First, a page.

Epic is not EXACTly the Microsoft of Madison
Epic is not Madison’s Microsoft; Exact Sciences is, says WARF executive.
Epic Systems Corp.’s relationship to the Madison region is frequently compared to Microsoft’s to the Seattle region. This is true only in broad strokes. What the comparison misses is that Microsoft’s economic impact on its community is considerably greater than Epic’s impact on Madison.
That stems largely from the fact that Microsoft is a publicly traded company that has created far more wealth than privately owned Epic.
In the company’s early days, Microsoft co-founder Bill Gates offered employees stock options that proved fabulously lucrative. They allowed employees to buy stock at a fixed price for a period of time when the share value was soaring. An estimated 10,000-plus Microsoft millionaires were created, according to a 2003 Washington Post story that also reported that between 1995 and 2002 upwards of $30 billion in stock options were executed in the Seattle area.
The ranks of the suddenly rich included not just software engineers and corporate chieftains, but secretaries and humble Microsoft “gofers.” The golden era lasted until Microsoft stock tumbled during a lengthy fallow period that did not end until Gates’ successors repositioned the company.
I checked in with Erik Iverson who lived in Seattle and worked for the Bill & Melinda Gates Foundation before coming to the Madison area in 2016 to run the University of Wisconsin–Madison’s patenting and licensing arm, the Wisconsin Alumni Research Foundation. Iverson has vivid impressions of Seattle’s gold rush days.
The newbie Microsoft millionaires “took their money and invested in venture funds, started their own businesses and invented stuff,” he says. “There was a continual supply of millionaires pumped out of Redmond [Microsoft’s suburban home] who did their own things. The philanthropic effect was enormous, too.”
Among the startup beneficiaries of Microsoft-related money and talent: Amazon, Costco, Expedia and Adobe. (Critics would point out that the explosion of new wealth also sent housing costs into the stratosphere, exacerbated homelessness and destabilized Seattle in other ways.)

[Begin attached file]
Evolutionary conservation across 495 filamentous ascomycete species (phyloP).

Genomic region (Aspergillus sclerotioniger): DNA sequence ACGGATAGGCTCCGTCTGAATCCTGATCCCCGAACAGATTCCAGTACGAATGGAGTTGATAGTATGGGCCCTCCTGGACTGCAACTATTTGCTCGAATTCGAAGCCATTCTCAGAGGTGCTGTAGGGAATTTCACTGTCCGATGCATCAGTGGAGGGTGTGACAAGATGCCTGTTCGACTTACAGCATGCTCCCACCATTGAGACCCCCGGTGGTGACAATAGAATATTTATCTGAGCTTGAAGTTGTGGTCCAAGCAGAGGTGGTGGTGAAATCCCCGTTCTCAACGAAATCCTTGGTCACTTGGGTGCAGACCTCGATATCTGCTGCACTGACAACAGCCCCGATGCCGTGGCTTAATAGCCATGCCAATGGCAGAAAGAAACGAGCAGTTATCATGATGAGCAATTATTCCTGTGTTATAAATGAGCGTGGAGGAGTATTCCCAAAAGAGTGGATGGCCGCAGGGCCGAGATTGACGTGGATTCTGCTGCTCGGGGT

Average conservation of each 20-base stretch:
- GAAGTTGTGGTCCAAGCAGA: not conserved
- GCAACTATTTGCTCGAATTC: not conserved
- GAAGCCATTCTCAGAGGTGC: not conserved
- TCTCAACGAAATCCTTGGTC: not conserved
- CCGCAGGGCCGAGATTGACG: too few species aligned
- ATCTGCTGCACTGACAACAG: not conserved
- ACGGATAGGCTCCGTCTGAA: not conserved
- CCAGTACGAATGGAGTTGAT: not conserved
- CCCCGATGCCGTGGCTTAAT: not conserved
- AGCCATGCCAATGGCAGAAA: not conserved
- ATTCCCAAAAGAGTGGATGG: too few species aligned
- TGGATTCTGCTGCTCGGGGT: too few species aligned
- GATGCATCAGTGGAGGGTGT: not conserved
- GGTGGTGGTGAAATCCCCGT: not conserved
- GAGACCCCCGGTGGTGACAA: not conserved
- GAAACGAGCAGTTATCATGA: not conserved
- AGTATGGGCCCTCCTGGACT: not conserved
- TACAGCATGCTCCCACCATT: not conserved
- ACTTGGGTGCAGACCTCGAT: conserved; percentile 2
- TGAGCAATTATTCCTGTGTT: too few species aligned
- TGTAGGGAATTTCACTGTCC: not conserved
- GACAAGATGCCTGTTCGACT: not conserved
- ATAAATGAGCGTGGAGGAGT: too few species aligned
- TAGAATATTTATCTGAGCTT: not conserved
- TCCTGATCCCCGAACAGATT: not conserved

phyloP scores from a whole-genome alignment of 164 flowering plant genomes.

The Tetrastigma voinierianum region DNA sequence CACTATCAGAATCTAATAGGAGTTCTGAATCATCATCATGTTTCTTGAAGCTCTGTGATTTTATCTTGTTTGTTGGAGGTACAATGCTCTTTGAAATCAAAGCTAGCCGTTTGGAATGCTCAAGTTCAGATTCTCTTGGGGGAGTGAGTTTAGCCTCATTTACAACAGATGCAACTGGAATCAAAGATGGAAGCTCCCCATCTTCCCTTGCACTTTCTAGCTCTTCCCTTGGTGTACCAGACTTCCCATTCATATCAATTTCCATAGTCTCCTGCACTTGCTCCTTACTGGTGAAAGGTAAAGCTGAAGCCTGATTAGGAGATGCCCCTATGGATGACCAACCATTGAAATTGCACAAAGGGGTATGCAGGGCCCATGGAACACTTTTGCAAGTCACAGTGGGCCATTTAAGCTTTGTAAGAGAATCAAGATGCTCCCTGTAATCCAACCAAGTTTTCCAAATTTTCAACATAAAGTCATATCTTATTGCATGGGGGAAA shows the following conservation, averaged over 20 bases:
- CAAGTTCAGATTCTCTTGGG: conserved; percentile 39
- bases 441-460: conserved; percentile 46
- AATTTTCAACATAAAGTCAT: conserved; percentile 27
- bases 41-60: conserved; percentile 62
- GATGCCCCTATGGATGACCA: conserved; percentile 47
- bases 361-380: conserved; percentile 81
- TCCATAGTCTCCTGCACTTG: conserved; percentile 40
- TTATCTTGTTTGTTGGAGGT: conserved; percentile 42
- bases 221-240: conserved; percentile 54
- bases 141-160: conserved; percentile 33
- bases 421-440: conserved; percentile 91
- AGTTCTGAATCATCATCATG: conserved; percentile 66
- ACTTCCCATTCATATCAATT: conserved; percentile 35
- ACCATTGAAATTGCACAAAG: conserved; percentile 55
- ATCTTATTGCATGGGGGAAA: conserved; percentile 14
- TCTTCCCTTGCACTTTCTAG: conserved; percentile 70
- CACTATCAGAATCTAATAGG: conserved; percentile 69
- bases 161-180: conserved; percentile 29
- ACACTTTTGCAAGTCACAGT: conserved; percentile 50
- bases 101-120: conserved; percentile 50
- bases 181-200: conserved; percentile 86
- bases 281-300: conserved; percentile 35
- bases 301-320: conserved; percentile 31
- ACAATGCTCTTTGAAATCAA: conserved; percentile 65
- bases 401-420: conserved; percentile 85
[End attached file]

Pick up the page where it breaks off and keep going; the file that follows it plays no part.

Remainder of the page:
When Iverson arrived in Madison, he too thought of Epic as Madison’s Microsoft. A few years later, after learning what Exact Sciences, headed by CEO Kevin Conroy, was doing for job training with the Urban League of Greater Madison and the stock options he was offering all of his staff, “it dawned on me that Exact Sciences was our Microsoft.”
Assuming the economy rebounds from COVID-19 and Exact regains its arc of growth, Iverson expects to see a “marked difference” in the Madison area economy in four years or so when those Exact options are vested, cashed in and the money is invested locally, as it was in Seattle.
Judy Faulkner, meanwhile, has open disdain for what she sees as Wall Street’s short-term focus on quarterly dividends. Epic has its own stock plan for employees. Mitch DeWitt of Walkner Condon Financial Advisors, whose clients include Epic employees, says he has seen three primary variations.
They include stock offered for sale at a discounted price (Epic also offers low-interest loans to facilitate purchases); outright stock grants to key employees; and “stock appreciation rights,” in which employees don’t actually own the shares but profit from their gain in value. (An Epic spokeswoman denies the stock is offered at a discounted price.)
Private appraisal rather than the closing bell of Wall Street’s trading day determines stock value. Various strings are attached to the Epic plans, says DeWitt, including a vesting schedule. Stockholders who leave Epic are subject to a lengthened noncompete period (for two years, according to an Epic employee who has seen the document and who requested anonymity). Epic reserves the right to buy back the stock of departing employees.
Iverson praises Epic as “a smart company that got big.” He’s only met Faulkner once at a social event — perhaps not surprising considering how insular the Epic operation is. Still, it’s a small town and Iverson is a key player in the local tech scene just as Faulkner is.
When I asked Iverson if WARF and Epic were collaborating, he said no. “They’re not a licensee of ours. We don’t have any projects with them.” He added that he didn’t see that as a negative or a positive. “It’s just what it is.”
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